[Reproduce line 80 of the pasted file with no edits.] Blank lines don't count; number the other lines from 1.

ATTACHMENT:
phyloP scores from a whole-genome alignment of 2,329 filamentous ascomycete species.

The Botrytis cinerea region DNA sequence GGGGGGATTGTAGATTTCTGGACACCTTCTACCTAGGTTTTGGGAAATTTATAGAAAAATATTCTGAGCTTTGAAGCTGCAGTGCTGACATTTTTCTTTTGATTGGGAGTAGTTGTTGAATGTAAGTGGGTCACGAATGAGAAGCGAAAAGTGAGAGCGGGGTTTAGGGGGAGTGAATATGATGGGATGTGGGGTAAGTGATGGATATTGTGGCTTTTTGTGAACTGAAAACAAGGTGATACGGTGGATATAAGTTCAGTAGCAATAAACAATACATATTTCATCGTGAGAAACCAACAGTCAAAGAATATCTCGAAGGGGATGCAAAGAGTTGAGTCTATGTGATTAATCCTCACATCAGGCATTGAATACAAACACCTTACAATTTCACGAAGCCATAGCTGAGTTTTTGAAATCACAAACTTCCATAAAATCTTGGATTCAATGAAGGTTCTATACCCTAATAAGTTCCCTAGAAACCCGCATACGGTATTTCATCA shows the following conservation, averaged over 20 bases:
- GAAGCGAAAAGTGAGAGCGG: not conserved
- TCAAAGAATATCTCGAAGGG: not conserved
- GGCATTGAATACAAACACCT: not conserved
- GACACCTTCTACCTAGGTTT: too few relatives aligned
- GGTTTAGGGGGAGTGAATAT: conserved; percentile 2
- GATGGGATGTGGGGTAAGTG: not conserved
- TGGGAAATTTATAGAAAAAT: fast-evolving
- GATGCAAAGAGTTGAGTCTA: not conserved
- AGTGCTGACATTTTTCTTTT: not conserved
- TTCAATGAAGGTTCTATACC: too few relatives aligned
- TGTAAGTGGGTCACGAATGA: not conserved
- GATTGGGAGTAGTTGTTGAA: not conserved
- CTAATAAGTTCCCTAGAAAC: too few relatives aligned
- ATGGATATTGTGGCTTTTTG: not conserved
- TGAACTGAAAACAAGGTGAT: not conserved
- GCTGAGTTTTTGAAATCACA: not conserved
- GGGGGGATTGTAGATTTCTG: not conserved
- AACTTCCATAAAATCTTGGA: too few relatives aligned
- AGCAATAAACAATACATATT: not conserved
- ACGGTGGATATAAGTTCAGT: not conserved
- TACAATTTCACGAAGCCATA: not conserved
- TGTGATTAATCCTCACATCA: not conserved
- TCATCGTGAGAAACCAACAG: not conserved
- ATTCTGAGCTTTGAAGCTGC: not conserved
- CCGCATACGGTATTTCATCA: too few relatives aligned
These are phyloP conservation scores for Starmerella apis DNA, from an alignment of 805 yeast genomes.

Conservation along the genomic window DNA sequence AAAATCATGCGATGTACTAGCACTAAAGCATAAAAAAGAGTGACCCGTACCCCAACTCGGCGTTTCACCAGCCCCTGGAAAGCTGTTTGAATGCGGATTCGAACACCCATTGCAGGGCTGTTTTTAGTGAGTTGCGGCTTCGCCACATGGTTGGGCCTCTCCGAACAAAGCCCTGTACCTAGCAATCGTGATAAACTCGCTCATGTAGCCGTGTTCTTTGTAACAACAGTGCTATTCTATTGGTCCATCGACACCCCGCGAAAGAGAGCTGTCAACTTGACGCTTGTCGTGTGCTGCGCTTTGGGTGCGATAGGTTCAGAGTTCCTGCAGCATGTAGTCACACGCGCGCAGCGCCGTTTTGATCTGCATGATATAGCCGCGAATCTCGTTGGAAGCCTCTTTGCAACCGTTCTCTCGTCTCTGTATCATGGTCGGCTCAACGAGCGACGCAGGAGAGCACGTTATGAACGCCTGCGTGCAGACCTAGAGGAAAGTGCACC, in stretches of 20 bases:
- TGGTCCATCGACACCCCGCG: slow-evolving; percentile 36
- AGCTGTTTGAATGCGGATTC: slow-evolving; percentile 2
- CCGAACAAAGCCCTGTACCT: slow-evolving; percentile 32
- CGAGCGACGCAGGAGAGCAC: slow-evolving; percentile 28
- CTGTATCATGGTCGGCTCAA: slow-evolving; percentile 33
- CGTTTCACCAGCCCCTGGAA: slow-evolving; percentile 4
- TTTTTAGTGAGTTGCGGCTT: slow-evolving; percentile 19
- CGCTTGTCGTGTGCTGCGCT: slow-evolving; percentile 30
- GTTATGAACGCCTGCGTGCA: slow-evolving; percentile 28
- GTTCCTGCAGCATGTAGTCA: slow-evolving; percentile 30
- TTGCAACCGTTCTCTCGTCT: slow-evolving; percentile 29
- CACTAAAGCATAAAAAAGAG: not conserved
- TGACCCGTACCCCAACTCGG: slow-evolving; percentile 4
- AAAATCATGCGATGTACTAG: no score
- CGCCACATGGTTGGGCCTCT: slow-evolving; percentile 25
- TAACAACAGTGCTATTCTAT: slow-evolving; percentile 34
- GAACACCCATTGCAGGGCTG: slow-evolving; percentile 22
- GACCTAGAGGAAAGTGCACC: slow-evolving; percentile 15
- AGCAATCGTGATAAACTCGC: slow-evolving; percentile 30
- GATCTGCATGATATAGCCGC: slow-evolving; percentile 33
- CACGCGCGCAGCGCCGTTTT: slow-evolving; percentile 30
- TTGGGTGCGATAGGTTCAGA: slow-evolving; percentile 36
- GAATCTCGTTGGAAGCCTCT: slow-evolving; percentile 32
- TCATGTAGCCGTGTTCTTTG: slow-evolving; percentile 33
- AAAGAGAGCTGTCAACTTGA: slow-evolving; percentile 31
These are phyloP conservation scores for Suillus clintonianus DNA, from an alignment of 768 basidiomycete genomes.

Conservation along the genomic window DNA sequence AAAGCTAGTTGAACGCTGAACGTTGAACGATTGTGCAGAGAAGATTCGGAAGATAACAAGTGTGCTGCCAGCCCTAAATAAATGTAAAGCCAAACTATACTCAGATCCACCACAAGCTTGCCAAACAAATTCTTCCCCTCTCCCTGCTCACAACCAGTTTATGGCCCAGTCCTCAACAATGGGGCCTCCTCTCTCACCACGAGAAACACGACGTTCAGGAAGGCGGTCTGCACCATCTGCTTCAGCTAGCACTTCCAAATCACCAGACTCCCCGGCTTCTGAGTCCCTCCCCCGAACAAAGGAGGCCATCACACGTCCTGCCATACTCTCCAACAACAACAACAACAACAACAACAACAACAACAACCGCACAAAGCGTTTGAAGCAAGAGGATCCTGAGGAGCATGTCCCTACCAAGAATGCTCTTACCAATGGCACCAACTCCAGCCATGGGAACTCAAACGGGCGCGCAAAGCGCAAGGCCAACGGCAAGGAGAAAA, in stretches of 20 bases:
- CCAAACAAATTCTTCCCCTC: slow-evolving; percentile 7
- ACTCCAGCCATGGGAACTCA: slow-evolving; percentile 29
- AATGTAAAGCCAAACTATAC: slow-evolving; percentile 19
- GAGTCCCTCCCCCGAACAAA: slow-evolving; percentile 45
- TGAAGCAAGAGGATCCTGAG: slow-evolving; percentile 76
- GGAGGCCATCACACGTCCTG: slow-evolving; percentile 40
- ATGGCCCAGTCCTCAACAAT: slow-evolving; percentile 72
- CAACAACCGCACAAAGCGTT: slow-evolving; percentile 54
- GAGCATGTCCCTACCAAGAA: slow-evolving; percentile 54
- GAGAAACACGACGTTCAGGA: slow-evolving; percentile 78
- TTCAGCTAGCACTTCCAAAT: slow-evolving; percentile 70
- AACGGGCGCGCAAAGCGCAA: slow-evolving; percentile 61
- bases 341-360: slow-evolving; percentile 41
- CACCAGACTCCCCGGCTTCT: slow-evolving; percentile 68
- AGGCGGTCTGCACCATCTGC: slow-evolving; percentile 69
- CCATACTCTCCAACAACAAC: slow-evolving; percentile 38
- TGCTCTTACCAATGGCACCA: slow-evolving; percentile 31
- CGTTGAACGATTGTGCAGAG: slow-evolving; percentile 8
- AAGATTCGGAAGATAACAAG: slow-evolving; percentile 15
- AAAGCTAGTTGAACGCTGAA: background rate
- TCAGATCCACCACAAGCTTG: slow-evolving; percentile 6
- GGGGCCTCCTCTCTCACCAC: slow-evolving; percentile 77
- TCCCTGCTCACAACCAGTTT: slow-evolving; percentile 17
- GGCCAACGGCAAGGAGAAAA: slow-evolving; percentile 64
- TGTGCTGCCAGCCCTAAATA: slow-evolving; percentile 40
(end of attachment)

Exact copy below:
- GGCCAACGGCAAGGAGAAAA: slow-evolving; percentile 64